A new consideration of extraordinary art created by self-taught Black artists during the mid-20th century. My Soul Has Grown Deep considers the art-historical significance of self-taught Black artists, many working under conditions of poverty and isolation, in the American South.
For a new exhibition launching at the National Gallery of Art, curator Lynne Cooke explores shifting conceptualizations of the American outlier across the 20th century, drawing on the inherent sociality of the exhibition in her installation of these works. This companion catalog, "Outliers and American Vanguard Art," offers a fantastic opportunity to consider works by schooled and self-taught creators in relation to each other and defined by historical circumstance.
"Revelations: Art from the African American South" celebrates the debut of the Fine Arts Museums of San Francisco major acquisition from the Souls Grown Deep Foundation in Atlanta of 62 works by contemporary African American artists from the Southern United States.
The Nasher Museum published the catalogue Southern Accent: Seeking the American South in Contemporary Art on the occasion of the exhibition. The catalogue was honored with a “Merit Award” as part of How International Design Awards of 2017, administered by How Magazine.
Ronald Lockett (1965–1998) stands out among southern artists in the late twentieth century. Raised in the African American industrial city of Bessemer, Alabama, Lockett explored a range of recurring themes through his art: faith, the endless cycle of life, environmental degradation, historical events, the sweetness of idealized love, mourning, human emotion, and personal struggle.
"James ‘Son Ford’ Thomas: The Devil and His Blues" accompanies the eponymous show at New York University’s 80WSE Gallery, the largest ever devoted to Thomas’ work. Thomas (1926–1993)―a self-taught African-American artist and musician who lived in severe poverty for most of his life―created small, often painted clay busts of friends and family and people he met.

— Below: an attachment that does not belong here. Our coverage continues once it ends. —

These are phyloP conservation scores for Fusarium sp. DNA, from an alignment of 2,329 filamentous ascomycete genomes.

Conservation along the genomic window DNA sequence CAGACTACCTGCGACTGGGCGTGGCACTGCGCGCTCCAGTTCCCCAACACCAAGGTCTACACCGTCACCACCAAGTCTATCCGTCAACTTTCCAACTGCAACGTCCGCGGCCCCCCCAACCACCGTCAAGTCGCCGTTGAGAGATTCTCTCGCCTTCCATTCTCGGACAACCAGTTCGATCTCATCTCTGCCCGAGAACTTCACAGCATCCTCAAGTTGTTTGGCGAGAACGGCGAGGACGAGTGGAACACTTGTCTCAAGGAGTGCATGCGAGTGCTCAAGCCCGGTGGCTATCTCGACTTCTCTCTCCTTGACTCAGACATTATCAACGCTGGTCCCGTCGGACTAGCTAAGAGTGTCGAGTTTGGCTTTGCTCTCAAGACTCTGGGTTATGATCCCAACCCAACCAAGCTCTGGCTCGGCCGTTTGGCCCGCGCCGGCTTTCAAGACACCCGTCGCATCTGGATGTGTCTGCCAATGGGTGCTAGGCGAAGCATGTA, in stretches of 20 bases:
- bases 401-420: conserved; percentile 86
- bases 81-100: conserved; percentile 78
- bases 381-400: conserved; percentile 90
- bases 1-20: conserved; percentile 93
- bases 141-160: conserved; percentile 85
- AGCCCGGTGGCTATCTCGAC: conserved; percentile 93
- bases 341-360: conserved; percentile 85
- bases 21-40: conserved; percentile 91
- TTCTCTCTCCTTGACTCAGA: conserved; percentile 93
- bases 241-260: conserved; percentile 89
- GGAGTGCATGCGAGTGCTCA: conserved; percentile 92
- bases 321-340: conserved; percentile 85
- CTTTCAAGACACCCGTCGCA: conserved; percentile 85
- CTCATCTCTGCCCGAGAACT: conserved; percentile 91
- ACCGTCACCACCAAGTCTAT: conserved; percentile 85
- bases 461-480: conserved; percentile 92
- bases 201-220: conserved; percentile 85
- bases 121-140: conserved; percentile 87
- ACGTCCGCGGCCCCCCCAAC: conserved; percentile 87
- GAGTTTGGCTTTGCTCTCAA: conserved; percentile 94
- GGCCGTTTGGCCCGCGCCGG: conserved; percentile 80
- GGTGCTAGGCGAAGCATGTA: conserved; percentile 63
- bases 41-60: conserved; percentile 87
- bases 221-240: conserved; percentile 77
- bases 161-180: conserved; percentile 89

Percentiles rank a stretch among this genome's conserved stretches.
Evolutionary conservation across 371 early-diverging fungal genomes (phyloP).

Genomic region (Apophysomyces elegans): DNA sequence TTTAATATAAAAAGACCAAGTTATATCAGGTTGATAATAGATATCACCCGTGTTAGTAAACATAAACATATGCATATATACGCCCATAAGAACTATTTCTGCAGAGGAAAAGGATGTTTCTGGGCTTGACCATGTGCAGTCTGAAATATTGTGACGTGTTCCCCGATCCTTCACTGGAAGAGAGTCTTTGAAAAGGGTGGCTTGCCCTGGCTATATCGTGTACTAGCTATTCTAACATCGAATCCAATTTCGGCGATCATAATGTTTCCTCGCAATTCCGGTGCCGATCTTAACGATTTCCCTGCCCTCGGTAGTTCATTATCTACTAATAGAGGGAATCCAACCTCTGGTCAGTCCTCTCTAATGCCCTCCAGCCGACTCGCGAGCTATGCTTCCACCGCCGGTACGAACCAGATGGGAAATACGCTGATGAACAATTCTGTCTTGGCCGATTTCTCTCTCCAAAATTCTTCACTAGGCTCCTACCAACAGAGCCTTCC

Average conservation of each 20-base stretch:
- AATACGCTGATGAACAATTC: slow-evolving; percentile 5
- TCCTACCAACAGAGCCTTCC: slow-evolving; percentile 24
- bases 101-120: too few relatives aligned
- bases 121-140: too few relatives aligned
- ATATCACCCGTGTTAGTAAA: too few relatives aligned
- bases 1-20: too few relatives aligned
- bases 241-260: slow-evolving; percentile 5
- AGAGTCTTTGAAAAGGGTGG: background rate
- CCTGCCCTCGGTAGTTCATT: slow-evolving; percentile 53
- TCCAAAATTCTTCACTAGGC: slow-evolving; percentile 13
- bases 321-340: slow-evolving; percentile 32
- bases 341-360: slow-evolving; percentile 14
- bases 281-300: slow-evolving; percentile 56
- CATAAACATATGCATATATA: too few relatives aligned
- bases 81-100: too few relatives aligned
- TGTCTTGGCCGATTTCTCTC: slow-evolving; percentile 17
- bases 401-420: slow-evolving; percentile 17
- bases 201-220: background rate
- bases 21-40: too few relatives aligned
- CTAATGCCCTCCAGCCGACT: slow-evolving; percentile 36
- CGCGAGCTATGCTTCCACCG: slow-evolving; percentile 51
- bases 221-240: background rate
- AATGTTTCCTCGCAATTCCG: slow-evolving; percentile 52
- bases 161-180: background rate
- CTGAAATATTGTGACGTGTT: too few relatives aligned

This catalogue was published by the Halsey Institute to accompany the exhibition "Something to Take My Place, The Art of Lonnie Holley." It contains reproductions of over 70 of Holley’s assemblage works and provides a comprehensive overview of Holley’s art, life, and philosophy.
After the death of Martin Luther King Jr., Alabama produced an impressive number of African American self-taught artists whose work particularly focused on the Civil Rights Movement and on aspects of history that led to it. This happened, in part, because the action was right on their doorsteps: Rosa Parks and the Montgomery Bus Boycott, the Selma March, the murder of four little girls in the bombing of the 16th Street Baptist Church in Birmingham. It was a spontaneous response to an emerging opportunity, and it occurred all over the South.
"When the Stars Begin to Fall: Imagination and the American South" queries the category of "outsider" art in relation to contemporary art and black life. The catalogue includes entries by Thomas J. Lax, along with leading scholars Horace Ballard, Katherine Jentleson, Scott Romine and Lowery Stokes Sims, who write on notions of spirituality, the ethics of self-taught art and the idea of the South in the American project.
Creation Story explores parallels and intersections in the works of Dial and his fellow Alabamians, the remarkable quilters of Gee’s Bend. In the tradition of African American cemetery constructions and yard art, these artists harness the tactile properties and symbolic associations of cast-off materials in creating an art of profound beauty and evocative power.